Posted on: April 18, 2022 Posted by: AKDSEO Comments: 0

In particular, depending on what your app does, do a little research on some core technologies that’ll likely be involved. Are you a news app? Then someone with particular expertise with Core Text is probably essential. Do you work with a lot of media (streaming video, encoding, etc.)? Then someone who knows AV Foundation is what you need. Games? OpenGL is a must. Apple has a lot of good, high-level guides that talk about all the technologies available to developers for particular tasks (audio, graphics, networking, etc.). You can use these as a basis for what specializations you should look for in a senior iOS developer.

Here are some of the absolute essentials that you’ll definitely need someone to have a few years of solid experience with:

Core Foundation
Core Animation
Core Graphics
Core Data

If your app is particularly rich with transitions and animations, Core Animation intimacy is a requirement. If the candidate has a taste for design and has previous experience working closely with UI designers, then that’s a really good sign.

Ask to see what apps they’ve built. Ask them what particular parts of apps they were responsible for. Ask them how they decide whether to use a third-party library or roll their own implementation.

Of course, excellent debugging skills are essential. The problem with a lot of less experienced developers these days is that they don’t really understand how a lot of the stuff they use is actually working behind the scenes. When something goes wrong-and it will-they don’t really know what to look for to triage the situation. So ask someone a fairly vague question about a hypothetical scenario. They should be able to rattle off four or five different techniques they could use to diagnose the issue. Performance diagnosis in particular is good to have if you need to support a wide range of older iOS devices.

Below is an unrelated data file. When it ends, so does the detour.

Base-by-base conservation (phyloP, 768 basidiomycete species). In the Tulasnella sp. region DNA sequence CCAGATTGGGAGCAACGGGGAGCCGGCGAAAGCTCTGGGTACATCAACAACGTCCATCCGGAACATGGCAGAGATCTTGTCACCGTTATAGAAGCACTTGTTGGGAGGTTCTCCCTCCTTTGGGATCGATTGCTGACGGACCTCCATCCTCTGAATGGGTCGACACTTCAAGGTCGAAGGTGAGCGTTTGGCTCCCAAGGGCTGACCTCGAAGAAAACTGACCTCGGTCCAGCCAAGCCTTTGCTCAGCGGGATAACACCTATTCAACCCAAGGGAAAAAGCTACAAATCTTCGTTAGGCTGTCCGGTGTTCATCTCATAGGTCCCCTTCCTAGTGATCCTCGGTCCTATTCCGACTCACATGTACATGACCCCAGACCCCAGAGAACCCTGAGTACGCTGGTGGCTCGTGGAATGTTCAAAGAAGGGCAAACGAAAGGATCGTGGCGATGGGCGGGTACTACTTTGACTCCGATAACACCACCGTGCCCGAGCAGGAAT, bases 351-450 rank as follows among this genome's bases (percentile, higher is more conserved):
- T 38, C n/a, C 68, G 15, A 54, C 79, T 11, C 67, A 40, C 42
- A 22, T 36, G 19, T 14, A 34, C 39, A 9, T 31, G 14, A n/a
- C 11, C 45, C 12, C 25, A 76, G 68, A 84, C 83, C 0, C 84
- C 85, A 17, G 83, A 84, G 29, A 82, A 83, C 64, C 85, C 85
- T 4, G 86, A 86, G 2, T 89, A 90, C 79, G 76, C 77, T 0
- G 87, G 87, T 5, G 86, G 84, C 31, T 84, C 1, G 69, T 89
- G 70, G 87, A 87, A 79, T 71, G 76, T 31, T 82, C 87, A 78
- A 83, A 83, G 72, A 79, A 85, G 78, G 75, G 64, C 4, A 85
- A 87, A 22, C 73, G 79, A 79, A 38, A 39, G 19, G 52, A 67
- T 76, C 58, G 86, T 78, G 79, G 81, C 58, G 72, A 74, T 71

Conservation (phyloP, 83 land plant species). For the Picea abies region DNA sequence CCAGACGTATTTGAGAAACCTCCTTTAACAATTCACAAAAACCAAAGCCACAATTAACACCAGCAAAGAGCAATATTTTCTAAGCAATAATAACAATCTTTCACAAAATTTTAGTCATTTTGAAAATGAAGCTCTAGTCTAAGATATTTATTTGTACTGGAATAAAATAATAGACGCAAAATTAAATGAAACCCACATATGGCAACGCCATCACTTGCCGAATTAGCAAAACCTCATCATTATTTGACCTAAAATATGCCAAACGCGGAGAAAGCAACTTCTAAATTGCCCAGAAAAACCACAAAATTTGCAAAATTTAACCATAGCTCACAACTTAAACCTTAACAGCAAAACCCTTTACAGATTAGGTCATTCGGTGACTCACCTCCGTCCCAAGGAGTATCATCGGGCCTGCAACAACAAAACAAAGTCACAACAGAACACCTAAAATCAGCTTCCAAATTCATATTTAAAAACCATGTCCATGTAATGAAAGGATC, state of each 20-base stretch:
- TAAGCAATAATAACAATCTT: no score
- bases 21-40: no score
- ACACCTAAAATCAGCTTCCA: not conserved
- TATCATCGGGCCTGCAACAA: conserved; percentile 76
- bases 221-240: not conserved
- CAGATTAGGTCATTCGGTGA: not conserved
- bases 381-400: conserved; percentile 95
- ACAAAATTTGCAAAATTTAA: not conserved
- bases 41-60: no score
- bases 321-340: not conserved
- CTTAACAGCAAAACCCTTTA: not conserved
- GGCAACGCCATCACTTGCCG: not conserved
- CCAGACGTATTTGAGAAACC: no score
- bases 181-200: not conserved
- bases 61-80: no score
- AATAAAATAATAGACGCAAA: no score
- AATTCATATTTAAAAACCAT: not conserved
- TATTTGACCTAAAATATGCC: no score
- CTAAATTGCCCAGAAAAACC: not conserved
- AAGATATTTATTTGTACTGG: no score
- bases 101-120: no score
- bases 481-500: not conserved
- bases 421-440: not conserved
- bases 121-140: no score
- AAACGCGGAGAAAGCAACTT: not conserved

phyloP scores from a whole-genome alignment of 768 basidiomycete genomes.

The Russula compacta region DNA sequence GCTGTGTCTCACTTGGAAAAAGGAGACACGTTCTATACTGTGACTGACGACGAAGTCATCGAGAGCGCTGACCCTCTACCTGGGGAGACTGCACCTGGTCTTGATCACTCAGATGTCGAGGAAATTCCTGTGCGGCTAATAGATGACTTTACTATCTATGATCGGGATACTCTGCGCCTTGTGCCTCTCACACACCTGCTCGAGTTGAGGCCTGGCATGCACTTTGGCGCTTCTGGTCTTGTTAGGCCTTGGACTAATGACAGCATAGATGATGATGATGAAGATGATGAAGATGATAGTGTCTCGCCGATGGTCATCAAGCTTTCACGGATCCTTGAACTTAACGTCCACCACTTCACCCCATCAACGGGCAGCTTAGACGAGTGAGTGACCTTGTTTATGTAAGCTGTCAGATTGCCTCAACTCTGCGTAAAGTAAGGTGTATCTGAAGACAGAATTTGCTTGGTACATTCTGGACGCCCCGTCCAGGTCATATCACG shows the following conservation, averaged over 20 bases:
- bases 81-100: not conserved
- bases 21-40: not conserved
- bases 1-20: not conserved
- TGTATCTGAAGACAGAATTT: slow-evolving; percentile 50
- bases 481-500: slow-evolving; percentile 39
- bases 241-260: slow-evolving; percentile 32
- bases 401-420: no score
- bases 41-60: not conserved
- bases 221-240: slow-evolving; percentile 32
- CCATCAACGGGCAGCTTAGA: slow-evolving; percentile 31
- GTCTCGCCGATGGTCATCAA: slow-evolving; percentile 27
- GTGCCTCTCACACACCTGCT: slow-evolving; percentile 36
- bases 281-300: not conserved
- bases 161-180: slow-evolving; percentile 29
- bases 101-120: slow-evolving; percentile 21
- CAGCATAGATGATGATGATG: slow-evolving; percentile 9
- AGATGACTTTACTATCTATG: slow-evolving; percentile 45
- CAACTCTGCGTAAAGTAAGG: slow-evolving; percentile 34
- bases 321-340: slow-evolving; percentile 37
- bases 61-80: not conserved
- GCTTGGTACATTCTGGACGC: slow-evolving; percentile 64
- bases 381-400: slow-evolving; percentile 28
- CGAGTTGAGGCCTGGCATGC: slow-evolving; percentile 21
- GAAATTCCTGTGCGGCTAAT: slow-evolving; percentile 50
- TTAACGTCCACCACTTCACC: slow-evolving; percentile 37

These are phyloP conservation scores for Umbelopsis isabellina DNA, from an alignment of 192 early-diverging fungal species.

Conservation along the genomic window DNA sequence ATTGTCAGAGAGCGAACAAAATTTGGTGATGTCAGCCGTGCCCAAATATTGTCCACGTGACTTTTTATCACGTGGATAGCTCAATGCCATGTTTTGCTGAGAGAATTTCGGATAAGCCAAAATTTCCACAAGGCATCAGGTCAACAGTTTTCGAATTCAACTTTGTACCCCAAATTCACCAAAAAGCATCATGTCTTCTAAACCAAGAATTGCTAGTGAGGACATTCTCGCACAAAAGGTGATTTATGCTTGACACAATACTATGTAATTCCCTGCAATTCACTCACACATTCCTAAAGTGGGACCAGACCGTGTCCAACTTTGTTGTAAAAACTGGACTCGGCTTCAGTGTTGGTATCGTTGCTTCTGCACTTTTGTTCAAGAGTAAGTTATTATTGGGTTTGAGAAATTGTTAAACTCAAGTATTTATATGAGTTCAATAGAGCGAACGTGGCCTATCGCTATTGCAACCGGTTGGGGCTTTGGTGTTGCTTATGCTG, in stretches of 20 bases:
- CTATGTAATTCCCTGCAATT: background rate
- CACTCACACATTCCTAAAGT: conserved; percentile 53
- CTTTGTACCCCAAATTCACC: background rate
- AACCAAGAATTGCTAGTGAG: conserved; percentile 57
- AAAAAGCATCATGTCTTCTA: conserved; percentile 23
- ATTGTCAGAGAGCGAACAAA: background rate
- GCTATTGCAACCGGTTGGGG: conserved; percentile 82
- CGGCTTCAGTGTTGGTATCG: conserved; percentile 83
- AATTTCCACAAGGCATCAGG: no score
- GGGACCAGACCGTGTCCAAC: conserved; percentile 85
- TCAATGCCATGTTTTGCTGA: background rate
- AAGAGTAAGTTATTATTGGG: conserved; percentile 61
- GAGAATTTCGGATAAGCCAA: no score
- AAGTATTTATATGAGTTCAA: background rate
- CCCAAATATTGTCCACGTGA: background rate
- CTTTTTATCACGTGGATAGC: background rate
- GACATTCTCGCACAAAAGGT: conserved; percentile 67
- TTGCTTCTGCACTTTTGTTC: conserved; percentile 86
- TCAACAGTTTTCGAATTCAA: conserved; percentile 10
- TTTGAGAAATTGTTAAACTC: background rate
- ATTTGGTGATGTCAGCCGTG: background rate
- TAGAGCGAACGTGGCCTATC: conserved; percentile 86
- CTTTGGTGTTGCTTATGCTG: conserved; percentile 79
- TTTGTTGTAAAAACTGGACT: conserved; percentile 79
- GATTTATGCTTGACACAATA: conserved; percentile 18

You might ask your candidates what they think about code they’ve written 6 weeks ago, 6 months ago, 2 years ago. This may just be my opinion, but having a distaste for code you wrote a while back probably means you’ve learned something new since then and your code is therefore better now. It really should be a constant cycle of incremental improvements.

Is your candidate passionate about Apple? They don’t have to be a zealot, but passion for a platform usually indicates a love for it. If you love what you do, you probably produce high-quality work. Again, others may disagree with me on this, but if someone claims to be a mobile generalist, then they might not be the best candidate for a senior iOS position. I’m a firm believer in specialization and having specialists working on each major platform you support, if this is feasible for the size of your company.

Does the candidate care about quality? (They should.) Importantly, how do they balance high quality with timely deliverables? As an engineer gains more experience, they should be able to do better work, faster. (This is harder to gauge before hiring someone, but it’s definitely a decent litmus test afterwards.)

Finally, if you plan on eventually staffing an iOS team, make sure your developer is easy to get along with. Nobody cares how brilliant a developer is if everyone hates working with (or especially under) them. Although this fact holds true for practically every position for which you could be hiring.